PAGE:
The Afghan government and its future
The sudden collapse of the US-backed Ghani regime in Afghanistan and the scenes of the evacuation of American citizens at Kabul Airport brought back some deep-buried memories of mine from another era. When Saigon fell and the last of the American troops withdrew from Vietnam on April 31, 1975, I was a Masters' student at Dhaka University watching the developing scenario in Southeast Asia with strongly-held convictions. We were celebrating the collapse of the puppet government in South Vietnam. Last week, after more than 46 years, Americans were once again faced with another defeat in Kabul, and the chaos at the airport was for many of us a "deja vu" moment.
I was joyful in 1975, but I cannot say the same this time. The scenes at Kabul Airport have been a painful reminder to the Americans that military power shifts with the winds and that the costs of armed conflicts are borne by ordinary people. In this particular instance, American taxpayers and the poor ordinary Afghanis will both bear the price for years to come.
Jeffrey Sachs, an economist at Columbia University, discusses in detail the financial cost, i.e. the dollar cost for the US Treasury, and the real cost, the time, money, and lives lost during the two decades of NATO adventure in Afghanistan. In his article, "Blood in the Sand", Sachs is very critical of the American mindset which triggered the invasion of Afghanistan and the policy decisions made in Washington that kept US forces there for over two decades.
According to a recent report by the Special Inspector General for Afghanistan Reconstruction (SIGAR), the US invested roughly USD 946 billion between 2001 and 2021. While SIGAR is a non-partisan watchdog created by Congress, this number provided in the report is an underestimate by all accounts. That's not the point. It is a mystery why Sachs considers the USD 1 trillion that was poured into Afghanistan an "investment", but more on that later. He must nonetheless be given credit for deconstructing the numbers and reporting that only USD 21 billion was utilised for "economic support". However, much of that money was pocketed by the corrupt officials and the warlords in Afghanistan and not spent for development on the ground, because the programmes were meant to "support counterterrorism; bolster national economies; and assist in the development of effective, accessible, and independent legal systems."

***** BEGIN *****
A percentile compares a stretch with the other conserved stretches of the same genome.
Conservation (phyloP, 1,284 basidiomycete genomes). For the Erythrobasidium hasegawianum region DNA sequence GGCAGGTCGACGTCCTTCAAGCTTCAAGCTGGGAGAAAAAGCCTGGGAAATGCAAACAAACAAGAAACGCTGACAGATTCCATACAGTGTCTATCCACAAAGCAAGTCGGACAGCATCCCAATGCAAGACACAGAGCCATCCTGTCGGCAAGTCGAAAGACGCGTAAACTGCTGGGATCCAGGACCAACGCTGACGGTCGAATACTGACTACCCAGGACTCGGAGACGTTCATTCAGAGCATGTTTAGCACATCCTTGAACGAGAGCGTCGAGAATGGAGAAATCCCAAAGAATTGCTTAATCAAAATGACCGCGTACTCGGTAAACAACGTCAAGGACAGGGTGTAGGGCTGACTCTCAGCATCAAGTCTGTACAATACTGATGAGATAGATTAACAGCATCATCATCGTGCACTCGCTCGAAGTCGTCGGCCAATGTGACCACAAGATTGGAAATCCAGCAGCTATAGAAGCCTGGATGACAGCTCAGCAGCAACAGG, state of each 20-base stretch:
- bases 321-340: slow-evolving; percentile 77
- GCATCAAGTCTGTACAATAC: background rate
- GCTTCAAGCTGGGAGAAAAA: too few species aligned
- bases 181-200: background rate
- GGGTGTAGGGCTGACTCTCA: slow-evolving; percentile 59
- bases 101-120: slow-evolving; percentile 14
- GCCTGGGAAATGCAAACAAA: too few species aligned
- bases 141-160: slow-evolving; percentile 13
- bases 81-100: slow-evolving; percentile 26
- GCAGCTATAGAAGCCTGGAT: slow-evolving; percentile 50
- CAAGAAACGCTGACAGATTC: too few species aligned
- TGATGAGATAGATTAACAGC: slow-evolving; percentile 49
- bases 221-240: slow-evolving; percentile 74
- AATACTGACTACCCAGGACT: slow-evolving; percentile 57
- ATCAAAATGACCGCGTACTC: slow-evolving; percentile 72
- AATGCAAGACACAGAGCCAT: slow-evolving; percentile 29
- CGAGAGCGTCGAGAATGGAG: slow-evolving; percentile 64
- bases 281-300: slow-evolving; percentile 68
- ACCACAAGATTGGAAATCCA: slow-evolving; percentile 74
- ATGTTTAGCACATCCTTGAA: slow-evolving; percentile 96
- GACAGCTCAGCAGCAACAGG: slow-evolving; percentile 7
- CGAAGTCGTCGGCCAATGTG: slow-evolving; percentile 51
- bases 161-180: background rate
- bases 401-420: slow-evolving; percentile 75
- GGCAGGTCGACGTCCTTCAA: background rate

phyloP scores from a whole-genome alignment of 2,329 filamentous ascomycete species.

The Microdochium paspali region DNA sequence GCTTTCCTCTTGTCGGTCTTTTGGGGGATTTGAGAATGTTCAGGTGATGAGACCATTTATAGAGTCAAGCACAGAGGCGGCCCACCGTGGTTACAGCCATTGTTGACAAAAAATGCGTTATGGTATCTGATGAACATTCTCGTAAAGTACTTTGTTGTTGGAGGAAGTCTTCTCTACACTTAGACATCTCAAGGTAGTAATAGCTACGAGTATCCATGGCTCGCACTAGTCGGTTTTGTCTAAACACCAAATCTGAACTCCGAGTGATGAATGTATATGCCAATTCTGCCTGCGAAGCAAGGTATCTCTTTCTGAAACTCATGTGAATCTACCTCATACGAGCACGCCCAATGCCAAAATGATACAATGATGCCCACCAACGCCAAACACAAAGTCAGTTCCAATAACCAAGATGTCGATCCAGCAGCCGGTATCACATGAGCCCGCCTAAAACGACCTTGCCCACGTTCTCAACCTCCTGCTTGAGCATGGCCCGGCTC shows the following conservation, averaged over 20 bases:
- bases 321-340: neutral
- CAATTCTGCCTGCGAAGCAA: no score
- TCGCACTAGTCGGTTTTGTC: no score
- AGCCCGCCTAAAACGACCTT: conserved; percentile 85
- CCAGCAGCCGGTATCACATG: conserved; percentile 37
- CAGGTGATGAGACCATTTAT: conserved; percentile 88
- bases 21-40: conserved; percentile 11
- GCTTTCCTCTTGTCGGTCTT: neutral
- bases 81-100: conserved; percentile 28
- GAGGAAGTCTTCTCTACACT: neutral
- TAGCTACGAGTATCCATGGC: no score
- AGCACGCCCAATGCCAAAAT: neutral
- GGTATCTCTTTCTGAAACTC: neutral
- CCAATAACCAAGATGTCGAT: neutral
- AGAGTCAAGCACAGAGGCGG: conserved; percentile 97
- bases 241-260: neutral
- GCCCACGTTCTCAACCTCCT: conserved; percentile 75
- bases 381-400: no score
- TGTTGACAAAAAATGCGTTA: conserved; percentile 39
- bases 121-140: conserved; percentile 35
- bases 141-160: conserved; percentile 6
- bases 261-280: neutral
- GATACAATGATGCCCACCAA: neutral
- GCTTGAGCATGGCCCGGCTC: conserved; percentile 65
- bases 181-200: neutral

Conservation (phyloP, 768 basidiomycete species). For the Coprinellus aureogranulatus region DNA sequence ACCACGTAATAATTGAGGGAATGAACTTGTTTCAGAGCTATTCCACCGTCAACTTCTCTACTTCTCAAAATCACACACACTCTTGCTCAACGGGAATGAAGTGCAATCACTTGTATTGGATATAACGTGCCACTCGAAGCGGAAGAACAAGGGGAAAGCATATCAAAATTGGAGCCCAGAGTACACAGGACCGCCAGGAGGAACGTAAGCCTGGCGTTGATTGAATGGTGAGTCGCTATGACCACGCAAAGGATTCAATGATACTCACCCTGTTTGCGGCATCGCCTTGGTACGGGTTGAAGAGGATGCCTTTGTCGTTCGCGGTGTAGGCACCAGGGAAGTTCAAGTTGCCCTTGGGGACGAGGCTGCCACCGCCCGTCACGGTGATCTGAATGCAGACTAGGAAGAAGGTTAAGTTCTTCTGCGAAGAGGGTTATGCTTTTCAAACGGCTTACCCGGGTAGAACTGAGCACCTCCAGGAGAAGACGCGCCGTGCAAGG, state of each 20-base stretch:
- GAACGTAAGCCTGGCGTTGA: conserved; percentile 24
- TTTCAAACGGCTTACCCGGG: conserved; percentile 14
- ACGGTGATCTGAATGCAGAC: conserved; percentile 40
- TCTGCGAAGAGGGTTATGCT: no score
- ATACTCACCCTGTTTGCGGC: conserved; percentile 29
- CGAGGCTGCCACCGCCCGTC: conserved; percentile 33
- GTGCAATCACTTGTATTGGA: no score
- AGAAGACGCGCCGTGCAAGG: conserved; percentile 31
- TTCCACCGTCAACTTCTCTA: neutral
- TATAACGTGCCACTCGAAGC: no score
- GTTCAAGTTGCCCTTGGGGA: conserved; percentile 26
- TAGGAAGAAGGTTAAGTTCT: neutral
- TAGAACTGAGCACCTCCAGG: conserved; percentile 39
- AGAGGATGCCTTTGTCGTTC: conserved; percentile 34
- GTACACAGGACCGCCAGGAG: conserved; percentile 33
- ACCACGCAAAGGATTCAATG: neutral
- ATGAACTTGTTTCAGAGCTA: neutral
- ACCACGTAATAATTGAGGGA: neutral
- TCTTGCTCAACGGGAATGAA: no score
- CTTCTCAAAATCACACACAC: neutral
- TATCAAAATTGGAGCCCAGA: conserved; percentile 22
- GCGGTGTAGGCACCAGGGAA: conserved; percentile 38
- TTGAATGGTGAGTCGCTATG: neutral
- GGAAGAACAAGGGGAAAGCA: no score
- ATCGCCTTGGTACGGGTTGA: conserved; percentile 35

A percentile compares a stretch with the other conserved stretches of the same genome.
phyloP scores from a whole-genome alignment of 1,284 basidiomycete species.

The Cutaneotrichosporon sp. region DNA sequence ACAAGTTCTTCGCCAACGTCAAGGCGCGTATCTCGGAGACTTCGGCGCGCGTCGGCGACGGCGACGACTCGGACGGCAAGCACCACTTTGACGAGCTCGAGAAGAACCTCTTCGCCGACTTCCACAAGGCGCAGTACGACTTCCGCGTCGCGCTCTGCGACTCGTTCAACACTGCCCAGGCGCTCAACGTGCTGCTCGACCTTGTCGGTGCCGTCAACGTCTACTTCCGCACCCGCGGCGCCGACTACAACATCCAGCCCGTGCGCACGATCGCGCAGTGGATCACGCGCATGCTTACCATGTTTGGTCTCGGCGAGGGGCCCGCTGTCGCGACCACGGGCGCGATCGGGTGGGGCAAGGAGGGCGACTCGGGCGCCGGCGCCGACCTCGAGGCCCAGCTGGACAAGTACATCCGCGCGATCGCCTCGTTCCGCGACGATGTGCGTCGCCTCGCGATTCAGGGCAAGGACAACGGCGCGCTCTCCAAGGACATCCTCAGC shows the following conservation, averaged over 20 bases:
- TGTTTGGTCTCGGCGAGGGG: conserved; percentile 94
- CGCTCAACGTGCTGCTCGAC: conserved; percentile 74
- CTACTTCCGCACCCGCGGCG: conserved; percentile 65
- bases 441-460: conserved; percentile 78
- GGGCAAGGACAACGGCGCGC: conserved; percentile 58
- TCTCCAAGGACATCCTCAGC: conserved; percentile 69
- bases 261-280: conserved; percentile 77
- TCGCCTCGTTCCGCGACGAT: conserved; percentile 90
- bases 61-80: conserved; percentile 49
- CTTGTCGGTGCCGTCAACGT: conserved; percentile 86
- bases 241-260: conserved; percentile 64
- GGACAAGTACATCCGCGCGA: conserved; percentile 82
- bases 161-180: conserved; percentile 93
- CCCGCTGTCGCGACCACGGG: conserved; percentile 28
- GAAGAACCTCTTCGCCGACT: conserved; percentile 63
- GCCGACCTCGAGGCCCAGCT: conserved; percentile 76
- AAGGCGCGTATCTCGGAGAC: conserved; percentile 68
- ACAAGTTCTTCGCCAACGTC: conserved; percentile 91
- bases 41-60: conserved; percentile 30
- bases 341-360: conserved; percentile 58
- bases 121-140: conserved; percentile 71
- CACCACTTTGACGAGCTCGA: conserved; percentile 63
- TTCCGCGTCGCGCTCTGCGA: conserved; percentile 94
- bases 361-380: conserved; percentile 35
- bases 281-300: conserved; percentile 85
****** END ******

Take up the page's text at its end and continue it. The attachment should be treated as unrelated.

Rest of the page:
I have taken a very personal interest in the comings and goings in Kabul since I was a child growing up in East Pakistan. In an op-ed for this newspaper earlier this year, I wrote about the dangers that might bedevil the American withdrawal from Afghanistan which was planned for August 31 ("What path lies ahead for Afghanistan?" The Daily Star, March 21, 2021). Like many observers who were in the same boat as me, who had their anxieties about the shape of things to come after the US withdrawal, I harboured misgivings, and mixed feelings of hope and frustration at the uncertainty looming ahead for the Afghan people. Since the Soviet invasion in 1979, this peace-loving nation had seen nothing but conflicts and were manipulated to be the stage for the "endless wars" mentioned by President Biden. "Unfortunately, the proud nation of Afghanistan suffered and paid a hefty price for this tug of war between powerful nations and their surrogates," as I said earlier.
Now that Afghanistan is in the hands of the Taliban, who were in power before, until 2001, the work of nation-building can start. Fortunately, the city of Kabul and other regional urban centres appear to have been spared the ravages that befell many other population centres in Syria, Libya, and Yemen. Unfortunately, the country is losing its intelligentsia and technocrats who are understandably trying to get out before things get worse for those who worked with the US-led coalition the last two decades. Even the previous governor of the central bank, Ajmal Ahmady, left with a crowd at the back of a C-17 transport aircraft.